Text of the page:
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XIV. Hymn at a Fast.

XIV. Izcatqui yn cuicatl chicuexiuhtica meuaya iniquac atamalqualoya.


1. Xochitl noyollo cuepontimania ye tlacoyoalle, oaya, oouayaye.

2. Yecoc ye tonan, yecoc ye teutl tlacolteutla, oaya, ooayaya.

3. Otlacatqui çenteutl tamiyoanichan ni xochitlicacani. Çey xochitli yantala, yantata, ayyao, ayyaue, tilili yao, ayaue, oayyaue.

4. Otlacatqui çenteutl, atl, yayaui cani tlaca pillachiualoya chalchimichuacan, yyao, yantala, yatanta, a yyao, ayyaue tilili yao, ayyaue, oayyaue.

5. Oya tlatonazqui tlauizcalleuaya inan tlachinaya nepapan quechol, xochitlacacan y yantala, yantata, ayyao ayyaue, tilili yao, ayyaue, oayyayaue.

6. Tlalpa timoquetzca, tianquiz nauaquia nitlacatla, ni quetzalcoatla, yyao, yantala, yantata, ayyao, ayyaue, tilili yao ayyaue, oayyayue.

7. Ma ya auiallo xochinquauitl itlani nepapan quecholli ma ya in quecholli xicaquiya tlatoaya y toteuh, xicaquiya tlatoaya y quechol amach yeua tonicauh tlapitza amach ychan tlacaluaz, ouao.

8. Aye oho, yyayya, ça miquiyecauiz ça noxocha tonaca xochitli ye izqui xochitla, xochitlicacan, yyaa.

9. Ollama, ollama uiue xolutl nauallachic, ollama ya xolutl chalchiuecatl xiquitta mach, oya moteca piltzintecutli yoanchan, yoanchan.

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10. Piltzintle, piltzintle toçiuitica timopotonia tlachco, timotlalli yoanchan, yoanchan.

11. Oztomecatla yyaue, oztomecatla xochiquetzal quimama, ontlatca cholola, ayye, ayyo, oye maui noyol, oye maui noyol, aoya yecoc centeutl, matiuia obispo, oztomecatl chacalhoa, xiuhnacochtla, yteamic ximaquiztla yteamico, ayye, ayye.

12. Cochina, cochina, cocochi ye nicmaololo, ni cani ye çiuatl ni cochina yyeo, ouayeo, yho, yya, yya.

Var. 3. Çenteuteutl. 4. Uillachiualoia. 5. Oya tonazqui. 6. Tlapan. 10. Timotlalia. 11. Suchiquetzal. Ontlatoa cholollan.

This is the Hymn which they sang every eight years when they fasted on bread and water.

1. The flower in my heart blossoms and spreads abroad in the middle of the night.

2. Tonan has satisfied her passion, the goddess Tlazolteotl has satisfied her passion.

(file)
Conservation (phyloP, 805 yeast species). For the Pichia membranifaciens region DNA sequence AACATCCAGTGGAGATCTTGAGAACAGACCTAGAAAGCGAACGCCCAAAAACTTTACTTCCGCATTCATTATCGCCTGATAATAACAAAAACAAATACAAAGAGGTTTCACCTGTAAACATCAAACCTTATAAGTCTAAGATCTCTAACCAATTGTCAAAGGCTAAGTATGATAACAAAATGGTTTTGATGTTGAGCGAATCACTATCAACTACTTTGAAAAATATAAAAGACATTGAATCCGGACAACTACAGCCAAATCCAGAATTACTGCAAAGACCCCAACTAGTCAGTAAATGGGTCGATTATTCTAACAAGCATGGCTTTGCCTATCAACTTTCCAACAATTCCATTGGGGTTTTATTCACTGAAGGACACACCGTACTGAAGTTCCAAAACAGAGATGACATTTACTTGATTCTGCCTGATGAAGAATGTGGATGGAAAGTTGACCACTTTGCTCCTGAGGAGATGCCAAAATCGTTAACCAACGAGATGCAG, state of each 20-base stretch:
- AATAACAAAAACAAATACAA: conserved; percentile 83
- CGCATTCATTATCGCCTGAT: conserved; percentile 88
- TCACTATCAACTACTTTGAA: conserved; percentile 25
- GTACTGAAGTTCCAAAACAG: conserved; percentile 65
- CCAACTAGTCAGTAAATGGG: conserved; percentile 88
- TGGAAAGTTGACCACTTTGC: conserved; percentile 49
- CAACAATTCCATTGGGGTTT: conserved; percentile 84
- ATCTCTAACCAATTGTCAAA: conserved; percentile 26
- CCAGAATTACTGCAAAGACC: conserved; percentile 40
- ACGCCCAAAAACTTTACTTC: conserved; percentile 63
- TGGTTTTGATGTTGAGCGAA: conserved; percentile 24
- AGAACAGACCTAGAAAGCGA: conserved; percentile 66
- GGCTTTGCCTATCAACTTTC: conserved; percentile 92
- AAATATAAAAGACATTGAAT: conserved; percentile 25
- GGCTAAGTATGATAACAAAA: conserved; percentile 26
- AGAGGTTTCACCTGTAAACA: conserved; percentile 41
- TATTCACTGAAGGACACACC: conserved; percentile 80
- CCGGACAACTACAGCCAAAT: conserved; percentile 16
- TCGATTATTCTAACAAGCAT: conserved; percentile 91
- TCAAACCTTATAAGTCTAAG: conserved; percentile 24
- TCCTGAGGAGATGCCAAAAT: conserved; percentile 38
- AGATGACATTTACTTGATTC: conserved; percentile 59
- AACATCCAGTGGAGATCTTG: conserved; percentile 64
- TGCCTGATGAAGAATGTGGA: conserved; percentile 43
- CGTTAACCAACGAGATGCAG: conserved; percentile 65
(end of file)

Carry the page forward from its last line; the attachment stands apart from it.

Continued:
3. I, Cinteotl, was born in Paradise, I come from the place of flowers. I am the only flower, the new, the glorious one.

4. Cinteotl was born from the water; he came born as a mortal, as a youth, from the cerulean home of the fishes, a new, a glorious god.

5. He shone forth as the sun; his mother dwelt in the house of the dawn, varied in hue as the quechol bird, a new, a glorious flower.

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6. I came forth on the earth, even to the market place like a mortal, even I, Quetzalcoatl, great and glorious.

7. Be ye happy under the flower-bush varied in hue as the quetzal bird; listen to the quechol singing to the gods; listen to the singing of the quechol along the river; hear its flute along the river in the house of the reeds.

8. Alas! would that my flowers would cease from dying; our flesh is as flowers, even as flowers in the place of flowers.

9. He plays at ball, he plays at ball, the servant of marvellous skill; he plays at ball, the precious servant; look at him; even the ruler of the nobles follows him to his house.

10. O youths! O youths! follow the example of your ancestors; make yourselves equal to them in the ball count; establish yourselves in your houses.

11. She goes to the mart, they carry Xochiquetzal to the mart; she speaks at Cholula; she startles my heart; she startles my heart; she has not finished, the priest knows her; where the merchants sell green jade earrings she is to be seen, in the place of wonders she is to be seen.

12. Sleep, sleep, sleep, I fold my hands to sleep, I, O woman, sleep.


In default of a Gloss to this hymn, the indispensable Sahagun again comes to our aid. He informs us in the Appendix to the second book of his Historia that "When the Indians celebrated the festival called atamalqualiztli, which took place every eight years, certain natives called Mazateca swallowed living serpents and frogs, and received garments as a recompense for their daring." We are not informed as to the purpose of the festival, and its name, which signifies "eating

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bread made with water," is merely that of one of the regular systems of fasting in vogue in ancient Mexico. (See Sahagun, Lib. III., cap. 8.) The song before us appears to be a recitation calling on a number of the Nahua divinities.

1. "The flower in my heart" is a metaphorical expression for song.

2. Tonan, "Our Mother"; Tlazolteotl, the goddess of lascivious love, Venus impudica. The verb yecoa appears to have its early signification, expressing carnal connection.

3. Centeotl, god of maize and fertility.

5. The flowers referred to are the youths and maidens who die young.

9. The house of the ball player is the tomb.

11. This verse is very obscure and is obviously corrupt. It contains the only Spanish word in the text of these hymns--obispo--a word including two letters, b and s, not in the Nahuatl alphabet.

12. The woman referred to is Xochiquetzal. See Hymn IX.

Next: XV. Hymn to a Night-God.